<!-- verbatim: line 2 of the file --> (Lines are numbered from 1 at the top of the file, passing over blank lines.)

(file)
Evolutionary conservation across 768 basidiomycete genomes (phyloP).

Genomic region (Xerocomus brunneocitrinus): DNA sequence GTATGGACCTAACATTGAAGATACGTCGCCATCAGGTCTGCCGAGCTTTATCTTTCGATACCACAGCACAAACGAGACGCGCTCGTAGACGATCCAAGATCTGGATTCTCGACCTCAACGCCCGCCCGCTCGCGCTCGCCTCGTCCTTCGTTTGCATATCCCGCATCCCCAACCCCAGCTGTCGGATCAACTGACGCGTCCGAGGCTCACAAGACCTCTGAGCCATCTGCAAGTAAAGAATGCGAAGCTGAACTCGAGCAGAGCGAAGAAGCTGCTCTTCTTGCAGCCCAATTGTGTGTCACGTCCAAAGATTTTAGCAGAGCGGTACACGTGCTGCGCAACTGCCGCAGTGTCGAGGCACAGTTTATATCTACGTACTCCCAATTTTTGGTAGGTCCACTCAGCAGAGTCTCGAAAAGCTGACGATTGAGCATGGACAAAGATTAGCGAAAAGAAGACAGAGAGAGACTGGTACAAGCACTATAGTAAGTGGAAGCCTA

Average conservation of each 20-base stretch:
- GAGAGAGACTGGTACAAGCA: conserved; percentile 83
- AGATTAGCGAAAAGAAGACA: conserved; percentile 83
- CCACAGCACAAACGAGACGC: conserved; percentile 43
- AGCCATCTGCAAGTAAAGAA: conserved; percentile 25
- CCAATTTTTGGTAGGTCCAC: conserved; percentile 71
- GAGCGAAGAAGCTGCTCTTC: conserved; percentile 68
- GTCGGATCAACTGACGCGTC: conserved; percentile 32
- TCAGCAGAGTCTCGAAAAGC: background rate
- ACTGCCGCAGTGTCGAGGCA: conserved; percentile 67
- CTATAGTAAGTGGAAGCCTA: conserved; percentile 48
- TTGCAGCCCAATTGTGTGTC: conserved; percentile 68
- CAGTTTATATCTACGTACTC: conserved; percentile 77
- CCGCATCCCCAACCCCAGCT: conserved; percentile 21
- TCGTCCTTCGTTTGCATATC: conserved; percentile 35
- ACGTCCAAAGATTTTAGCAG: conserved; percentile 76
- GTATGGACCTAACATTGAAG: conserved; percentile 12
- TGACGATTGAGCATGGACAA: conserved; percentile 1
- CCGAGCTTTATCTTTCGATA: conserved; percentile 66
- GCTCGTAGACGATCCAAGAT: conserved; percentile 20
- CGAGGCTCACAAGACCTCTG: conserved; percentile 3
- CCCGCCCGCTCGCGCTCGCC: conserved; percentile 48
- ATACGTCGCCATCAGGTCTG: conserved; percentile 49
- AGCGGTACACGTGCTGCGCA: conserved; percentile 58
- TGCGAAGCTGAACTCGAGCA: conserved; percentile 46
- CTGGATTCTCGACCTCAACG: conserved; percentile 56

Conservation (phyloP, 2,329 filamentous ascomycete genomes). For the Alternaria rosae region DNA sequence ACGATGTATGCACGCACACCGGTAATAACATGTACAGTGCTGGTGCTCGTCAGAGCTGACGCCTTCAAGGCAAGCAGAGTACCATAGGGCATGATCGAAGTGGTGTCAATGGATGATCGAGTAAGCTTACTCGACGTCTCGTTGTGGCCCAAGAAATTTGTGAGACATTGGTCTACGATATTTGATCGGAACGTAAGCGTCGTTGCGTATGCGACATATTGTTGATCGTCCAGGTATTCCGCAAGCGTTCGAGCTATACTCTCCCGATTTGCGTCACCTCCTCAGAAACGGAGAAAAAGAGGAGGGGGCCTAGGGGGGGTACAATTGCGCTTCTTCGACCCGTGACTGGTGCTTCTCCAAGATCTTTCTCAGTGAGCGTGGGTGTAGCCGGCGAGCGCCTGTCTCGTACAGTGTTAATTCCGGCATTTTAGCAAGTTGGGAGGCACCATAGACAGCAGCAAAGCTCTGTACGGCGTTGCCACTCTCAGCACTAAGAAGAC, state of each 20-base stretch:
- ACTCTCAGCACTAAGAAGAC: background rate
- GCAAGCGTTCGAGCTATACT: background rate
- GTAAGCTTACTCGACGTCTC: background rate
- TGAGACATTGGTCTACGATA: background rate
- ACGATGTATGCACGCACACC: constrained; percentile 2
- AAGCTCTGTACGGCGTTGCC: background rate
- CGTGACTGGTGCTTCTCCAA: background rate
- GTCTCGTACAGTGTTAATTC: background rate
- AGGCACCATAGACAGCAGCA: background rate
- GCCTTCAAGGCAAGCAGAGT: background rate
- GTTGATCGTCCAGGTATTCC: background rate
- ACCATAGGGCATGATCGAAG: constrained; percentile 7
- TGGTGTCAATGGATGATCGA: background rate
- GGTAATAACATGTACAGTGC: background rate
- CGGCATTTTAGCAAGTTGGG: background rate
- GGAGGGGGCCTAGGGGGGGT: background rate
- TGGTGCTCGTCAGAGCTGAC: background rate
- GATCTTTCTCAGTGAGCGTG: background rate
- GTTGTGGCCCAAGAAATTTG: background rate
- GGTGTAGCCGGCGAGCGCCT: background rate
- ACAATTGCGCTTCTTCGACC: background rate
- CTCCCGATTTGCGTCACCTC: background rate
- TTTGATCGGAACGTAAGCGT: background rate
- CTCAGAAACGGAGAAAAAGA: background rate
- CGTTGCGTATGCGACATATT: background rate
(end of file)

Genomic region (Xerocomus brunneocitrinus): DNA sequence GTATGGACCTAACATTGAAGATACGTCGCCATCAGGTCTGCCGAGCTTTATCTTTCGATACCACAGCACAAACGAGACGCGCTCGTAGACGATCCAAGATCTGGATTCTCGACCTCAACGCCCGCCCGCTCGCGCTCGCCTCGTCCTTCGTTTGCATATCCCGCATCCCCAACCCCAGCTGTCGGATCAACTGACGCGTCCGAGGCTCACAAGACCTCTGAGCCATCTGCAAGTAAAGAATGCGAAGCTGAACTCGAGCAGAGCGAAGAAGCTGCTCTTCTTGCAGCCCAATTGTGTGTCACGTCCAAAGATTTTAGCAGAGCGGTACACGTGCTGCGCAACTGCCGCAGTGTCGAGGCACAGTTTATATCTACGTACTCCCAATTTTTGGTAGGTCCACTCAGCAGAGTCTCGAAAAGCTGACGATTGAGCATGGACAAAGATTAGCGAAAAGAAGACAGAGAGAGACTGGTACAAGCACTATAGTAAGTGGAAGCCTA